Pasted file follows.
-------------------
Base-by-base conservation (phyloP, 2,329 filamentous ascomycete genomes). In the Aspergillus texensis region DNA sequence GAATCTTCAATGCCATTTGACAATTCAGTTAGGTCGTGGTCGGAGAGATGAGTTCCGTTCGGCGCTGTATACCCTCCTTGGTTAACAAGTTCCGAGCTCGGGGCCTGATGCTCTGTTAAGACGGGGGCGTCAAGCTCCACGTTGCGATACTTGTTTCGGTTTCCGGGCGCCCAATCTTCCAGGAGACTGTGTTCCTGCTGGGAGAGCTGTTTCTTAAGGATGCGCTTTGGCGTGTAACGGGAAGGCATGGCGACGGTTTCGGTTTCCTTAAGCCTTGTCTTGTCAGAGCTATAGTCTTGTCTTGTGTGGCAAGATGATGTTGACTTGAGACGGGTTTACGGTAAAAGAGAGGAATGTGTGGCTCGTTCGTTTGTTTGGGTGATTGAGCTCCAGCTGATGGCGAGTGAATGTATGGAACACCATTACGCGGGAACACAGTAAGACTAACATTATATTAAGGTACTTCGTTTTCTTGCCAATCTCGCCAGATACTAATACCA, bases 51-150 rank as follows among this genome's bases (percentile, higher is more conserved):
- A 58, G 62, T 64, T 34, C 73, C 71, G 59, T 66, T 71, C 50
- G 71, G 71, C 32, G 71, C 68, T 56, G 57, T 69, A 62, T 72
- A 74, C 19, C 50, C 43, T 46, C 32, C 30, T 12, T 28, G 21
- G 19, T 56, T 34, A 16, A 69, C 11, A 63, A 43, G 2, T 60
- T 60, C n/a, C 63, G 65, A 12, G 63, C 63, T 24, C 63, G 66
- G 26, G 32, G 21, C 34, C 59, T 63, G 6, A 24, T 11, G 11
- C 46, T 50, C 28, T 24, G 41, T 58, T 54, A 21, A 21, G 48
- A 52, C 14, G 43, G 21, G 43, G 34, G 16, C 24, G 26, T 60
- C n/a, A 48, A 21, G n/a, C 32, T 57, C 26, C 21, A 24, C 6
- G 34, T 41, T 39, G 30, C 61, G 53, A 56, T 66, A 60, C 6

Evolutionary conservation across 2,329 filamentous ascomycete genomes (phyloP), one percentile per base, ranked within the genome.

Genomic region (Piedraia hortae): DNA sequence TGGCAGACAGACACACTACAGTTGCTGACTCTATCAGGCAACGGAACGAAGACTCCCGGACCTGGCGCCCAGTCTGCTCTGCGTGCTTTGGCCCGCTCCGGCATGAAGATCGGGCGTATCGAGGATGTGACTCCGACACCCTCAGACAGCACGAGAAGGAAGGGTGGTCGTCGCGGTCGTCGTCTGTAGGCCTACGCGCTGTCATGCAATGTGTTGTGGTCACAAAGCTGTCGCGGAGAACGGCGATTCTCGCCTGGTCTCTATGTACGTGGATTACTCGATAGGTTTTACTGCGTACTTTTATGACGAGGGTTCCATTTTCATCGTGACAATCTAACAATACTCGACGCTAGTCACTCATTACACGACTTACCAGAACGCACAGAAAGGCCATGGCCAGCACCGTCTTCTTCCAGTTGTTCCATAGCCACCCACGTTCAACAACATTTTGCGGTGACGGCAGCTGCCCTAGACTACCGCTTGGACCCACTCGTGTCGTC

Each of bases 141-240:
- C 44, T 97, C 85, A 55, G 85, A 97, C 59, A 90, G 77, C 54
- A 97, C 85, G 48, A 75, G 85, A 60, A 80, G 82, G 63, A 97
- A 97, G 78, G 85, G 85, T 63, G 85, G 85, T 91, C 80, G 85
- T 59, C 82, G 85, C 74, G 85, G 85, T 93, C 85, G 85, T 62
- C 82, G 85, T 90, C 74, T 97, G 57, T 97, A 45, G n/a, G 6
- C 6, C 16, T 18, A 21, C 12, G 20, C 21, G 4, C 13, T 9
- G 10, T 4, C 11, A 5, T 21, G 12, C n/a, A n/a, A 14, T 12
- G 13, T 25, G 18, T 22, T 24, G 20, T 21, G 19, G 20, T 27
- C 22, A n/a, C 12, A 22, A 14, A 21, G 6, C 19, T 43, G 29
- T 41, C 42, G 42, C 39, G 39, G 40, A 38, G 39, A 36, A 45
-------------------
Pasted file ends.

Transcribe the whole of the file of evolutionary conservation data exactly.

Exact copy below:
Base-by-base conservation (phyloP, 2,329 filamentous ascomycete genomes). In the Aspergillus texensis region DNA sequence GAATCTTCAATGCCATTTGACAATTCAGTTAGGTCGTGGTCGGAGAGATGAGTTCCGTTCGGCGCTGTATACCCTCCTTGGTTAACAAGTTCCGAGCTCGGGGCCTGATGCTCTGTTAAGACGGGGGCGTCAAGCTCCACGTTGCGATACTTGTTTCGGTTTCCGGGCGCCCAATCTTCCAGGAGACTGTGTTCCTGCTGGGAGAGCTGTTTCTTAAGGATGCGCTTTGGCGTGTAACGGGAAGGCATGGCGACGGTTTCGGTTTCCTTAAGCCTTGTCTTGTCAGAGCTATAGTCTTGTCTTGTGTGGCAAGATGATGTTGACTTGAGACGGGTTTACGGTAAAAGAGAGGAATGTGTGGCTCGTTCGTTTGTTTGGGTGATTGAGCTCCAGCTGATGGCGAGTGAATGTATGGAACACCATTACGCGGGAACACAGTAAGACTAACATTATATTAAGGTACTTCGTTTTCTTGCCAATCTCGCCAGATACTAATACCA, bases 51-150 rank as follows among this genome's bases (percentile, higher is more conserved):
- A 58, G 62, T 64, T 34, C 73, C 71, G 59, T 66, T 71, C 50
- G 71, G 71, C 32, G 71, C 68, T 56, G 57, T 69, A 62, T 72
- A 74, C 19, C 50, C 43, T 46, C 32, C 30, T 12, T 28, G 21
- G 19, T 56, T 34, A 16, A 69, C 11, A 63, A 43, G 2, T 60
- T 60, C n/a, C 63, G 65, A 12, G 63, C 63, T 24, C 63, G 66
- G 26, G 32, G 21, C 34, C 59, T 63, G 6, A 24, T 11, G 11
- C 46, T 50, C 28, T 24, G 41, T 58, T 54, A 21, A 21, G 48
- A 52, C 14, G 43, G 21, G 43, G 34, G 16, C 24, G 26, T 60
- C n/a, A 48, A 21, G n/a, C 32, T 57, C 26, C 21, A 24, C 6
- G 34, T 41, T 39, G 30, C 61, G 53, A 56, T 66, A 60, C 6

Evolutionary conservation across 2,329 filamentous ascomycete genomes (phyloP), one percentile per base, ranked within the genome.

Genomic region (Piedraia hortae): DNA sequence TGGCAGACAGACACACTACAGTTGCTGACTCTATCAGGCAACGGAACGAAGACTCCCGGACCTGGCGCCCAGTCTGCTCTGCGTGCTTTGGCCCGCTCCGGCATGAAGATCGGGCGTATCGAGGATGTGACTCCGACACCCTCAGACAGCACGAGAAGGAAGGGTGGTCGTCGCGGTCGTCGTCTGTAGGCCTACGCGCTGTCATGCAATGTGTTGTGGTCACAAAGCTGTCGCGGAGAACGGCGATTCTCGCCTGGTCTCTATGTACGTGGATTACTCGATAGGTTTTACTGCGTACTTTTATGACGAGGGTTCCATTTTCATCGTGACAATCTAACAATACTCGACGCTAGTCACTCATTACACGACTTACCAGAACGCACAGAAAGGCCATGGCCAGCACCGTCTTCTTCCAGTTGTTCCATAGCCACCCACGTTCAACAACATTTTGCGGTGACGGCAGCTGCCCTAGACTACCGCTTGGACCCACTCGTGTCGTC

Each of bases 141-240:
- C 44, T 97, C 85, A 55, G 85, A 97, C 59, A 90, G 77, C 54
- A 97, C 85, G 48, A 75, G 85, A 60, A 80, G 82, G 63, A 97
- A 97, G 78, G 85, G 85, T 63, G 85, G 85, T 91, C 80, G 85
- T 59, C 82, G 85, C 74, G 85, G 85, T 93, C 85, G 85, T 62
- C 82, G 85, T 90, C 74, T 97, G 57, T 97, A 45, G n/a, G 6
- C 6, C 16, T 18, A 21, C 12, G 20, C 21, G 4, C 13, T 9
- G 10, T 4, C 11, A 5, T 21, G 12, C n/a, A n/a, A 14, T 12
- G 13, T 25, G 18, T 22, T 24, G 20, T 21, G 19, G 20, T 27
- C 22, A n/a, C 12, A 22, A 14, A 21, G 6, C 19, T 43, G 29
- T 41, C 42, G 42, C 39, G 39, G 40, A 38, G 39, A 36, A 45